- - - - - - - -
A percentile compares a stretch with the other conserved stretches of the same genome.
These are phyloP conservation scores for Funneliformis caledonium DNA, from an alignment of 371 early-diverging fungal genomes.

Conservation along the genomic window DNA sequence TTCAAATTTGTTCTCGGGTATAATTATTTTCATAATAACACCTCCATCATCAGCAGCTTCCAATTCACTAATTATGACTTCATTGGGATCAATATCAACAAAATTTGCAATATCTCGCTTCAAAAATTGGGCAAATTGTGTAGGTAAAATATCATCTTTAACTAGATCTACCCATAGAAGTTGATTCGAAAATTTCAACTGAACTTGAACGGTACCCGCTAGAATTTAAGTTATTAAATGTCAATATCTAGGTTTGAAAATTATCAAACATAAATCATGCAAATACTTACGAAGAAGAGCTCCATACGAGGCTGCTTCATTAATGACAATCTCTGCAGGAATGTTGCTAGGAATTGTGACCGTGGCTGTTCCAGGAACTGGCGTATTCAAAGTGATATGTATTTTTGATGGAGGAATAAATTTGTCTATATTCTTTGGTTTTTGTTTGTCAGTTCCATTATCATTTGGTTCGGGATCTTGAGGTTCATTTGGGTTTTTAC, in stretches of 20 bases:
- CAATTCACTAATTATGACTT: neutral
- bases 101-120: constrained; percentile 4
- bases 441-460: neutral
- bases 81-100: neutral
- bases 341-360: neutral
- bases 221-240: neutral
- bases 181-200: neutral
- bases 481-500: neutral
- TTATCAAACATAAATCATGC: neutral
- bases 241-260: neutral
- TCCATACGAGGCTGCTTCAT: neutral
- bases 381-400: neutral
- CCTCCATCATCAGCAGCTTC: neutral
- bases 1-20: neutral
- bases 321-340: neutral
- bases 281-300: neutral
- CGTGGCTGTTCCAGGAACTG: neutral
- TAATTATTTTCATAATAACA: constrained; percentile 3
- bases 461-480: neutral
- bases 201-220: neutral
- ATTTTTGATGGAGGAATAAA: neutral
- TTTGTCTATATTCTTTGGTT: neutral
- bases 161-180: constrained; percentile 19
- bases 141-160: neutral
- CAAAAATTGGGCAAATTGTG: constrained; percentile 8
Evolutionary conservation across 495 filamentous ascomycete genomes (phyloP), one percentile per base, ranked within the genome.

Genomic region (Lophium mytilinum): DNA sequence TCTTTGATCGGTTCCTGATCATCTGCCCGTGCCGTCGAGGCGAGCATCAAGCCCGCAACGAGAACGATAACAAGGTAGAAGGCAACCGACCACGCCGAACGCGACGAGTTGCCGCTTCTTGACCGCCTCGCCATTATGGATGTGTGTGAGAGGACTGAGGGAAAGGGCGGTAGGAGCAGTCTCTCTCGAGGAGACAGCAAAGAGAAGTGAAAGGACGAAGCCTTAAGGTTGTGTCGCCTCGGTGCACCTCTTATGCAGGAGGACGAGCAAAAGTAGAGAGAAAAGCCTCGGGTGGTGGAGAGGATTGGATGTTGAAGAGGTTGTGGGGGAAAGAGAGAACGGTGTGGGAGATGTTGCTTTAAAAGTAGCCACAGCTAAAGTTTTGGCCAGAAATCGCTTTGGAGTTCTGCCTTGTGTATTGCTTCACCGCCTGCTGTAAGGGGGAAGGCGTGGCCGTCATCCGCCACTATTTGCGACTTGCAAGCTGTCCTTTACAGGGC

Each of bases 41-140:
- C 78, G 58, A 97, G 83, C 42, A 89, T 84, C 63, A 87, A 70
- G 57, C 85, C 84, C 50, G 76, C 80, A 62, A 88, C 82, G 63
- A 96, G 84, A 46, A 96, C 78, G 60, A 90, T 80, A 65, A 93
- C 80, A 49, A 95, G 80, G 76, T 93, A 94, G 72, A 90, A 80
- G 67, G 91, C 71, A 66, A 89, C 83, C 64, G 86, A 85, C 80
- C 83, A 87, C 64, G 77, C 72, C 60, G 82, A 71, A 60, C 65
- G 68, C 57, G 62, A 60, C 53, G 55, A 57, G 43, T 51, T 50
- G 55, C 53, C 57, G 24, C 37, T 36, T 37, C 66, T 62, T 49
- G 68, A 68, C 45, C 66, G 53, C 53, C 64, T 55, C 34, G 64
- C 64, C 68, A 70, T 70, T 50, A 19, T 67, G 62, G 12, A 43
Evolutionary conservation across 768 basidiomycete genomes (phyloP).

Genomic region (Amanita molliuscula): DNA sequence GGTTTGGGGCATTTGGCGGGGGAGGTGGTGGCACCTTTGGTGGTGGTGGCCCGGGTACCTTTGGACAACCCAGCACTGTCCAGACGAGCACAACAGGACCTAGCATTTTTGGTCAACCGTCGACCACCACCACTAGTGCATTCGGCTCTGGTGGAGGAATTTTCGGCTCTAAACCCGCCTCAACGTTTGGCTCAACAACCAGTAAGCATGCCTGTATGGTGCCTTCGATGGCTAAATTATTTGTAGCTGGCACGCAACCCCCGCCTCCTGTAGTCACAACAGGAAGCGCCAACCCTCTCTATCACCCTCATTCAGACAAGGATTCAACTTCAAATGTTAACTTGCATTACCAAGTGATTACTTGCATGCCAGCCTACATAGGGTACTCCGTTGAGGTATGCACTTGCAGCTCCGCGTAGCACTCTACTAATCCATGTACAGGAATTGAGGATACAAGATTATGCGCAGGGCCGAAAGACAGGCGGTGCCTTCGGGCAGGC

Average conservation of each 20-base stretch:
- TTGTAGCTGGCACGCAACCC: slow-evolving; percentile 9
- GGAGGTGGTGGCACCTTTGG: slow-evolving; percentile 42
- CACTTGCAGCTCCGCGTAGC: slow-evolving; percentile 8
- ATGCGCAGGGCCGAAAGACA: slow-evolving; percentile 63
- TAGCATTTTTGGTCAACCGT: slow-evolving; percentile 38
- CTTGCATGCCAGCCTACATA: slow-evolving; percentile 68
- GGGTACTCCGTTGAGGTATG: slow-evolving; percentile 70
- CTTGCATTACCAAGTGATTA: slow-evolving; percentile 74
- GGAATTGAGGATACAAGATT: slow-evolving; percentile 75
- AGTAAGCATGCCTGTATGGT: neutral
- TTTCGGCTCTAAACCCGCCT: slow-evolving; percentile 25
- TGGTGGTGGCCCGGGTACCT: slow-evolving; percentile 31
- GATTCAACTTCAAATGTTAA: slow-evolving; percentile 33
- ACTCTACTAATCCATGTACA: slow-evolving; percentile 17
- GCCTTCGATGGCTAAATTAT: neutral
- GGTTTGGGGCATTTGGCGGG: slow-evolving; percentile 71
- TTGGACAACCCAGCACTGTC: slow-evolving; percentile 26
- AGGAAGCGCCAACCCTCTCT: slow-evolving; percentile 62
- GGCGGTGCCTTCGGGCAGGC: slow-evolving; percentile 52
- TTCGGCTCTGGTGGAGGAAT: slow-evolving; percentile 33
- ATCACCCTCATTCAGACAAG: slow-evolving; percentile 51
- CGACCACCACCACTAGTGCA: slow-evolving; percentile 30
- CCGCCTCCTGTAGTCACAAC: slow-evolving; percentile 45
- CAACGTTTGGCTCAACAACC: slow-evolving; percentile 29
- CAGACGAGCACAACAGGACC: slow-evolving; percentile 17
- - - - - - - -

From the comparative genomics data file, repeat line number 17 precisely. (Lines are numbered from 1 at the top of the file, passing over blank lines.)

- bases 1-20: neutral